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Getting Rid of Malicious Redirects on Your Website

A malicious redirect is a code that is introduced into a website with the goal of diverting the user to another site. Attackers usually introduce malicious redirects to a website with the goal of obtaining advertising impressions. Some malicious redirections, on the other hand, can cause greater harm. A malicious redirect can use web-based scripts to attack weaknesses in a site visitor’s computer and install malware on vulnerable PCs. As a result, removing harmful redirection from your site is crucial.

Identifying whether or whether your website is affected

The majority of website owners are completely unaware that their site is rerouting traffic. They usually find out about the redirection when a consumer contacts them to report they tried to access the site and ended up in an unfavorable part of the internet. A site owner may even try to reproduce the situation, only to discover that everything appears to be normal on their PC, but site users on mobile platforms are subjected to criminal behavior. Some pages may be redirected while others are not. It might even happen before the webpage has even loaded.

If Wordfence has detected one or more malicious redirects on your site, there are a few actions you may do to remove the redirect and return your site to normal operation. You can also visit for more information.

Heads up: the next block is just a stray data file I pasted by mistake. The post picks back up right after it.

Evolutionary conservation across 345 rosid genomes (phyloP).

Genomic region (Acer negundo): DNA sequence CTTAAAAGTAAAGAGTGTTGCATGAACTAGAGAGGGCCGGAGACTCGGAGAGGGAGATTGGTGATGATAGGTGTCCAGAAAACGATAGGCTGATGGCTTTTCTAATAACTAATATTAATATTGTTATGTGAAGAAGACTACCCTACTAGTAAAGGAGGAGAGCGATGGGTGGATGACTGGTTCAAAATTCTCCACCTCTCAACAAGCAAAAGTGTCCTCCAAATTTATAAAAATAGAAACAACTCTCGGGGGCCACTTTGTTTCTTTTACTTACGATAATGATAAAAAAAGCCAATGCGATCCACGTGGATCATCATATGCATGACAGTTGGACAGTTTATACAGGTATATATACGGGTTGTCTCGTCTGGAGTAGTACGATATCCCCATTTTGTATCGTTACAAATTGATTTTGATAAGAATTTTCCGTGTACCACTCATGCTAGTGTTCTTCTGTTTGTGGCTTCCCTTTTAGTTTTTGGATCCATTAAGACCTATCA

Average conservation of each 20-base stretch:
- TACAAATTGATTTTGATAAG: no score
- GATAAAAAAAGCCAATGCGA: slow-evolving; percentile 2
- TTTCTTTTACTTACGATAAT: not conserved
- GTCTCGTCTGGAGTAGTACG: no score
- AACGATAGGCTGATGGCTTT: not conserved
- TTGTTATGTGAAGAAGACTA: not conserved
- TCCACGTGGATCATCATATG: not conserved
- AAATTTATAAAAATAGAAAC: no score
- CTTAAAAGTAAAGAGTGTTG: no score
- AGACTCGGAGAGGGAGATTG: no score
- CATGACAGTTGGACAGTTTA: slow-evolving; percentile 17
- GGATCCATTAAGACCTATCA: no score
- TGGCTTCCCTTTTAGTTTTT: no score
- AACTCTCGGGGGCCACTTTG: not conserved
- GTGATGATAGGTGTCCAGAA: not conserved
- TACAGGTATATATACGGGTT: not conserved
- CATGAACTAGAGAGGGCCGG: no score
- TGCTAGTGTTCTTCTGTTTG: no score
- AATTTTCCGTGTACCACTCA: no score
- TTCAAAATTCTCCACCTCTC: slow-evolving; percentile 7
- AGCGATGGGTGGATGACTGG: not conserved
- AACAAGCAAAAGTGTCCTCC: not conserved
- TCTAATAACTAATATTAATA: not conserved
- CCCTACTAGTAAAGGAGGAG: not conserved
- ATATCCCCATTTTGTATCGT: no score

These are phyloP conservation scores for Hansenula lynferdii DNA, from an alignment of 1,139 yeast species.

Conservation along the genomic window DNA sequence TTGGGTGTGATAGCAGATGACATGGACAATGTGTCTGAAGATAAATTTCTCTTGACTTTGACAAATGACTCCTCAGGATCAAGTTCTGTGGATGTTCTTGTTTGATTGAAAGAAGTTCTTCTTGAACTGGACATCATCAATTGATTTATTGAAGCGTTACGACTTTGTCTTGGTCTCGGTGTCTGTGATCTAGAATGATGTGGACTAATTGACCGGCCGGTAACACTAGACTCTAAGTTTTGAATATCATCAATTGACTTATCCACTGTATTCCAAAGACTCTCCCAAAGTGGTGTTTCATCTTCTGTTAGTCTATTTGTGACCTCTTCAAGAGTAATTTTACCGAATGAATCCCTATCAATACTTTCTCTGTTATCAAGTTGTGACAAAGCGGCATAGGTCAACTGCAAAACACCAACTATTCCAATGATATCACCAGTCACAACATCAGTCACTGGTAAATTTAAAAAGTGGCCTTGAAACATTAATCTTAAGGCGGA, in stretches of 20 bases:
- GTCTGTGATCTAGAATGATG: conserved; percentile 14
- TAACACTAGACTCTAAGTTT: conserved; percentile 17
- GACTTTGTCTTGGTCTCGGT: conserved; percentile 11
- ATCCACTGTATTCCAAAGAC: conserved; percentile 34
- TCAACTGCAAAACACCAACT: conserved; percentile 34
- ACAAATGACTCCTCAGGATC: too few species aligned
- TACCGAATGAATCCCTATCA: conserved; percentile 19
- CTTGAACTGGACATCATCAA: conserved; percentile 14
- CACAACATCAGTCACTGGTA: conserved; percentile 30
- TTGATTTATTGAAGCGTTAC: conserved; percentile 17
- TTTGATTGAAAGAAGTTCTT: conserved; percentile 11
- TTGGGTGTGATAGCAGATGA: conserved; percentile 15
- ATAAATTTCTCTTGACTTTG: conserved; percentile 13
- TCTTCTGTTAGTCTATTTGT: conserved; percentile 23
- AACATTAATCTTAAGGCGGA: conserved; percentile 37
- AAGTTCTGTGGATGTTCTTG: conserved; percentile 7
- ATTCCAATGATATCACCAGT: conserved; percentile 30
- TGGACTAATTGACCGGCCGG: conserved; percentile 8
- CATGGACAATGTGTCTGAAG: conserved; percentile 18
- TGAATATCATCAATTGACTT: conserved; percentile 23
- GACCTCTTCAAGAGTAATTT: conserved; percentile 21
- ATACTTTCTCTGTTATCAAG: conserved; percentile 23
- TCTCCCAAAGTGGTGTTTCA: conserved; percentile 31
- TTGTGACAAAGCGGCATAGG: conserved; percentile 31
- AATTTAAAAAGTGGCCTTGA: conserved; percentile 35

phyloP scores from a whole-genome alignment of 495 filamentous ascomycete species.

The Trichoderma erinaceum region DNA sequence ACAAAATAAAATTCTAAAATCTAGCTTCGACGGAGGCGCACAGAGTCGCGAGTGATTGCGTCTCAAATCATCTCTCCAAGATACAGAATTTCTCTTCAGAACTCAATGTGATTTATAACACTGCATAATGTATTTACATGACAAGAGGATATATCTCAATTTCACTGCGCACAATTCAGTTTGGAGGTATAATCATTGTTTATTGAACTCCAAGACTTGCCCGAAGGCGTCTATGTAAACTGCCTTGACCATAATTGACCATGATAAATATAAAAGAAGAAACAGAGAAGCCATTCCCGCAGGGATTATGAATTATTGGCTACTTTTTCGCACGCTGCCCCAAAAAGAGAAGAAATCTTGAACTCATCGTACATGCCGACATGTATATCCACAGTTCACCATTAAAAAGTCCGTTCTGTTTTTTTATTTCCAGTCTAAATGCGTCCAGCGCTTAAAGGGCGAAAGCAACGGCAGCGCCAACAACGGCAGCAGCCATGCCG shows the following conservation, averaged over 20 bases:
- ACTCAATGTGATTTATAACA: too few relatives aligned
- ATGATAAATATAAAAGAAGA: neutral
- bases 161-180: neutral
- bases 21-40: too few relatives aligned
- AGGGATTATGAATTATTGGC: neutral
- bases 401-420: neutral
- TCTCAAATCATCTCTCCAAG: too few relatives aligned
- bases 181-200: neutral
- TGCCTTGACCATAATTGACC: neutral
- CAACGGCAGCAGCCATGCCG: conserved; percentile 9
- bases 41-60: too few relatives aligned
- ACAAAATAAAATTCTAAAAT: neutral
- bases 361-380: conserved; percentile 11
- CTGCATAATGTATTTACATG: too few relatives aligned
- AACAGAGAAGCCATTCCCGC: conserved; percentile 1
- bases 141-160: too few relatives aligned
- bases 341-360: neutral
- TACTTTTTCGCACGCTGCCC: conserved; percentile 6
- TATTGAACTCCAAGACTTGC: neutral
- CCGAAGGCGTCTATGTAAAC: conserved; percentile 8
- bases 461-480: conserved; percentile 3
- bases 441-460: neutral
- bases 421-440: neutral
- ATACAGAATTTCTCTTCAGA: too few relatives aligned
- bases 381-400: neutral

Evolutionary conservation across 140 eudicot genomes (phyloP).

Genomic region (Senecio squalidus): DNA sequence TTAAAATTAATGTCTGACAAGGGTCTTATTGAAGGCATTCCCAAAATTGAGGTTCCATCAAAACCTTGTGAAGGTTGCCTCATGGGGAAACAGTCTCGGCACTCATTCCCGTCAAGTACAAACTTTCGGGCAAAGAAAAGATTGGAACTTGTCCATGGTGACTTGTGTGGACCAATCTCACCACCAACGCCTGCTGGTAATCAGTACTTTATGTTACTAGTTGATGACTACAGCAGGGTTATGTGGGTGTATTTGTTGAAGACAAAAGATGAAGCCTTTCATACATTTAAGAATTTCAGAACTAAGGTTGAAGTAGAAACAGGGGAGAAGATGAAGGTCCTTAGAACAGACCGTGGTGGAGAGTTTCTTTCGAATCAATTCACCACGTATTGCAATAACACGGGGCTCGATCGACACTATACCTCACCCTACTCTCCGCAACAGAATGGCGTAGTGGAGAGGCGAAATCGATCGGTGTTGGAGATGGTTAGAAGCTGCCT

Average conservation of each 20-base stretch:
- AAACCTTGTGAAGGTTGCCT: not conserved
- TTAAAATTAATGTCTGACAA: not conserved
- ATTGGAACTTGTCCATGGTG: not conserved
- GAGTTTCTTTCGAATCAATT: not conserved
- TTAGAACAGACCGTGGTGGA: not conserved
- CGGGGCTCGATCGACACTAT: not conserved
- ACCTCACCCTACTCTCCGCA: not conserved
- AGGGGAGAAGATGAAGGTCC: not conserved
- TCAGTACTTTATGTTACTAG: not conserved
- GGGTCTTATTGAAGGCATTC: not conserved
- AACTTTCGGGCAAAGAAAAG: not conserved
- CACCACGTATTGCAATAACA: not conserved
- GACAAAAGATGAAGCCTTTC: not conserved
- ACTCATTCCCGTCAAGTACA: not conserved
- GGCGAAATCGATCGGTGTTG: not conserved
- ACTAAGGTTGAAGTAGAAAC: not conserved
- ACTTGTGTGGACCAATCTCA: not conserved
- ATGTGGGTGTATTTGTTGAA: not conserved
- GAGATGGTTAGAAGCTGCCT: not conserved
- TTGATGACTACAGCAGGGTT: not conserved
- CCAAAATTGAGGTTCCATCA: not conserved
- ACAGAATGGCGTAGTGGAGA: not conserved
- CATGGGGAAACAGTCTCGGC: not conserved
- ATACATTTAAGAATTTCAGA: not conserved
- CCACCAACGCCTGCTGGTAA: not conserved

Malicious Redirects Detection and Removal

We recommend backing up all site files in a secure location before making changes to your site files or database, especially if you are unfamiliar with the inner workings of your content management system (CMS).

Anywhere on your site, a malicious redirect can be added. It might be in your website’s files or database.

Here are examples of the malicious redirection that our scans frequently find, as well as recommendations on how to delete them.

Javascript is a type of script that may be placed into websites or posts

Typically, an attacker will launch a script that injects javascript into all of your site’s posts/pages. This redirection will be detected in the site rather than the site’s files. There might be several scripts inserted. It may be on just one of the pages, or it could be on all of them. These scripts may appear to be the same as the one above, however, they have typically disguised redirects (intentionally obscured to make code ambiguous).

These malicious javascript redirections will resemble the javascript samples

Removing this redirect: There are a few options for removing this redirect. These redirects are often included in each post on the site. Editing can be used to delete scripts:

through the content management system (for example, via WordPress post-editing) or using a database tool such as PhpMyAdmin, which allows many pages/posts to be edited at once.

utilizing a SQL administration tool to upload the cleaned posts into the database from a downloaded text file While this is the quickest method, it does need some SQL technical knowledge.

  • Inserting Javascript redirects into widgets
  • Scripts that are malicious can also be introduced into widgets.
  • Appended to javascript files is obfuscated javascript.

An attacker can inject a few lines of javascript into any or all of the site’s javascript files. Because this javascript is frequently obfuscated, a search of site files for the URL to which the site is redirecting may provide no results.